• In 1881, the fog signal building was enlarged to house a second signal and in 1884, a barn and stable were added to the property.
  • In 1900, a kerosene lens lantern was installed on a post 300 feet southwest of the fog whistle, and the resulting red beam could be seen up to twelve miles.
  • Two years later, the original fog signal was replaced by a 1.5 story, wood-framed structure built atop a concrete foundation.
  • In 1912, the lens lantern was upgraded to a fourth-order Fresnel lens set atop a white skeletal iron tower, the light was changed from fixed red to a white light, and its power was increased.
  • In 1919, the steam fog signals were torn out and replaced by a diaphone fog signal and once again, the candlepower was increased to 25,000. Then in 1928, the new metal lighthouse tower arrived.

During World War II, the Light Station was used to house military units, including the K-9 Corps and a mobile artillery unit. Then after the war, the coast guard assumed control of the station and in 1970, the foghorn was replaced by an off-shore horn buoy, the light was automated, and the original Fresnel lens was removed.

HI Point Montara Lighthouse Hostel

In 1980, the historic Point Montara Lighthouse became a hostel.

HI Point Montara Lighthouse Hostel sits on a windy coastal bluff overlooking the beautiful Pacific ocean. The original Victorian keeper’s dwelling houses the staff for Point Montara Hostel, two kitchens, a dining room, and bedrooms for the guests are located in the adjacent Coast Guard housing, and the fog signal building provides two dorm rooms and a large common room.

With dorm rooms and private room available, it is a unique yet affordable lodging option when traveling along California’s infamous Highway One. Located just outside the beach community of Montara, the hostel offers guests an on-site espresso bar, a beautiful beach, free WiFi, laundry facilities, free bag and bike storage, and first come-first served parking.

Know Before You Go

  • Point Montara Lighthouse on the Point Montara Light Station State Property is located at 8800 Cabrillo Highway, Montara, California 94037 at the intersection of 16th Street and Cabrillo Highway just twenty miles south of San Francisco, 0.5 miles south of Montara, and seven miles north of Half Moon Bay. (Look for the American Youth Hostel signs on the ocean side of the road.)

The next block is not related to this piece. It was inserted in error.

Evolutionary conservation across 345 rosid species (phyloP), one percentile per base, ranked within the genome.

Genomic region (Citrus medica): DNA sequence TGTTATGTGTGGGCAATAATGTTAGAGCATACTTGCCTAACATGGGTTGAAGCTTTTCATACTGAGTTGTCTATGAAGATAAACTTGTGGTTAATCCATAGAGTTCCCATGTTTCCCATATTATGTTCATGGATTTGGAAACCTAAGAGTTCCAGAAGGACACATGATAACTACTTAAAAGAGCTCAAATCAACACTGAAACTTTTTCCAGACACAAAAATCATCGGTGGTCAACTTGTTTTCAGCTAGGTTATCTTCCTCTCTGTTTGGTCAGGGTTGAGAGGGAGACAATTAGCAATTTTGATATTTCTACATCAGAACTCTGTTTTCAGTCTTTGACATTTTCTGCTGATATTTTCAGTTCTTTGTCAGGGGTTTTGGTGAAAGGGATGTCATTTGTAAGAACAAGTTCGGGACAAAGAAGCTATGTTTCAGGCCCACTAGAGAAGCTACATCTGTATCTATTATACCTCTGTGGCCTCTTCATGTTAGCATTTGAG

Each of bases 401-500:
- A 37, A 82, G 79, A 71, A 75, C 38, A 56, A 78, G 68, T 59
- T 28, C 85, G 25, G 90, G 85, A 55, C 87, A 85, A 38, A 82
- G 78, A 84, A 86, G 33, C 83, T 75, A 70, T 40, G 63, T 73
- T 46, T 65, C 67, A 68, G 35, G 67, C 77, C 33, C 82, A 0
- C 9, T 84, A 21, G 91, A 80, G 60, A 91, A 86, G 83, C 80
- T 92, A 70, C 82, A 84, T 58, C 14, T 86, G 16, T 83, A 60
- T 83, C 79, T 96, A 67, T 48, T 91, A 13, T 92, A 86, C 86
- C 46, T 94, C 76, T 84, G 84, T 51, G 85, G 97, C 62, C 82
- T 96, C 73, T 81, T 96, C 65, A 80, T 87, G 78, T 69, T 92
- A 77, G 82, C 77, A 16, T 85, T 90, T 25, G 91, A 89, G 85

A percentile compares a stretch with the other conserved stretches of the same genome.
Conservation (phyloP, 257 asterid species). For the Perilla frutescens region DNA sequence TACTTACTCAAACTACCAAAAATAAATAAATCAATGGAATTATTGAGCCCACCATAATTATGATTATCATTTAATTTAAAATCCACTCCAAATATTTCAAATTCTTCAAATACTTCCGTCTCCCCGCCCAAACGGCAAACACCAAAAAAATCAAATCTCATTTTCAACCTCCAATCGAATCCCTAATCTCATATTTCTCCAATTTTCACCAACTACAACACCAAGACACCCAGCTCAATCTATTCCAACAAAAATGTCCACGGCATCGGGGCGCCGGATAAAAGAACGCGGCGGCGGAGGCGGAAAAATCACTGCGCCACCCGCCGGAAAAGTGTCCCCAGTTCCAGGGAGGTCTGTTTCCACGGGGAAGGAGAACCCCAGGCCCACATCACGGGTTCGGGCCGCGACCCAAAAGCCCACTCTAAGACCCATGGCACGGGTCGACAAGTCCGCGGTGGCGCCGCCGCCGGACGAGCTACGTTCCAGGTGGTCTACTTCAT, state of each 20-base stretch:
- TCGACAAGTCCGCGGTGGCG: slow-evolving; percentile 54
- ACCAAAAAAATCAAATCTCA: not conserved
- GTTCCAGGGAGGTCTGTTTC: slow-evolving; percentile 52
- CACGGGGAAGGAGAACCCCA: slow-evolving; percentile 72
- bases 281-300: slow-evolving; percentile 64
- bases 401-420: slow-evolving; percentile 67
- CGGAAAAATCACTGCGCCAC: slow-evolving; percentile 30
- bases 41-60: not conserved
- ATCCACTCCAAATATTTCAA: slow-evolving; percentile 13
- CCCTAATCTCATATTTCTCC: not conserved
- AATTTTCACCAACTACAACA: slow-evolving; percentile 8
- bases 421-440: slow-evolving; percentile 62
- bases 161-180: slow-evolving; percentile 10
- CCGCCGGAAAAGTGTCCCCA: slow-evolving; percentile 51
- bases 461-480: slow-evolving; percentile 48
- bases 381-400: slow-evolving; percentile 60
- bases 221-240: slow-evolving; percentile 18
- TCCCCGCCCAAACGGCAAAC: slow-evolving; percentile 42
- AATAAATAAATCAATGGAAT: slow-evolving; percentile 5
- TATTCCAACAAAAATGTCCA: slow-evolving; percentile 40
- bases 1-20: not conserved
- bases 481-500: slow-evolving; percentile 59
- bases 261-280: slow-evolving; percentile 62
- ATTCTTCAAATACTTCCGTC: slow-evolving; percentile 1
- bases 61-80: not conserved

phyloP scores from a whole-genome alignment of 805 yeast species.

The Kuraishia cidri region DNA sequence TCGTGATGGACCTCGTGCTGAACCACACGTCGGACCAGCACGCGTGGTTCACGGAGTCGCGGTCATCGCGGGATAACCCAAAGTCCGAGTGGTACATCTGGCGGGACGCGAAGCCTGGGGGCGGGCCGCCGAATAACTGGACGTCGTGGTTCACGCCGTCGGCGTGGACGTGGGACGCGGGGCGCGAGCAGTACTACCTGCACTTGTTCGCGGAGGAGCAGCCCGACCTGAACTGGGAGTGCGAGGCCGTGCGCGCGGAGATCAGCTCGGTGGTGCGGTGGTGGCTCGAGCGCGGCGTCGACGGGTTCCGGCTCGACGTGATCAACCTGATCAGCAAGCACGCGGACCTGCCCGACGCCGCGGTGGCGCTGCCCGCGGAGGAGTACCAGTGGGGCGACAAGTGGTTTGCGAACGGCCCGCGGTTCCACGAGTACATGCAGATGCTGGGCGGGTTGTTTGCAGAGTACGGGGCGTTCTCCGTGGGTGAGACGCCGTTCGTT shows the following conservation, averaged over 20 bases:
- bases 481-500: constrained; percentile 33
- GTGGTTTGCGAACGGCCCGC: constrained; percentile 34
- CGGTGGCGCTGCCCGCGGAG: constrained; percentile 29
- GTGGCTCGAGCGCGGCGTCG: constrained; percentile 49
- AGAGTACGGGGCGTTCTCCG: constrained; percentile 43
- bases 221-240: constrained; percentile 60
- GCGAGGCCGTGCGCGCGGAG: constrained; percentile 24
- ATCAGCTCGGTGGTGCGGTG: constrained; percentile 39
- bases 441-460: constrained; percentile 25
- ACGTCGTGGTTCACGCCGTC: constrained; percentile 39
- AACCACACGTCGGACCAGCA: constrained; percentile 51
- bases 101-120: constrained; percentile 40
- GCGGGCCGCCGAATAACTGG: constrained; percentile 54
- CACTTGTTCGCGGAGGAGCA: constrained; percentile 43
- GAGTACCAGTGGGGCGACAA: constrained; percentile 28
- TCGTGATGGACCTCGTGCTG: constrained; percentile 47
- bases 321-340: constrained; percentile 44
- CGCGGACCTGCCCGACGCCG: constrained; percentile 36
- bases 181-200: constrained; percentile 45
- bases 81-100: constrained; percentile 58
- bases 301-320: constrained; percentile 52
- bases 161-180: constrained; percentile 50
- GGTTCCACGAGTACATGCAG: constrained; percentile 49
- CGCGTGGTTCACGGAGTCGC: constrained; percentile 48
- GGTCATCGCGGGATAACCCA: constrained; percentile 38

• The Light Station property has been turned into the Point Montara Lighthouse Hostel run by Hostelling International USA.
  • The Point Montara Lighthouse tower is owned by the Coast Guard and the public grounds are managed by California State Parks. The small lighthouse isn’t open for tours, but you can visit the picturesque 1875 light station for free. The grounds are open from 9:00 am to sunset. The hostel requests that you stop by the office before visiting the grounds.
  • From the lighthouse parking area, you can access a beautiful sitting area past the lighthouse to do some whale watching. Gray whales migrate by Point Montara between November and April.
  • To the north, a short trail leads past a picket fence, over the bluffs, and down to a quiet sandy beach with tide pools that are accessible during low tide.
  • Point Montara Light Station was added to the National Register of Historic Places in 1991.
  • The original Fresnel lens has been moved to the San Mateo County Historical Society Museum where it is still on display.
  • No public restrooms are available, as they are for hostel guests only.
  • Dogs allowed on leash on the property but not allowed in the hostel.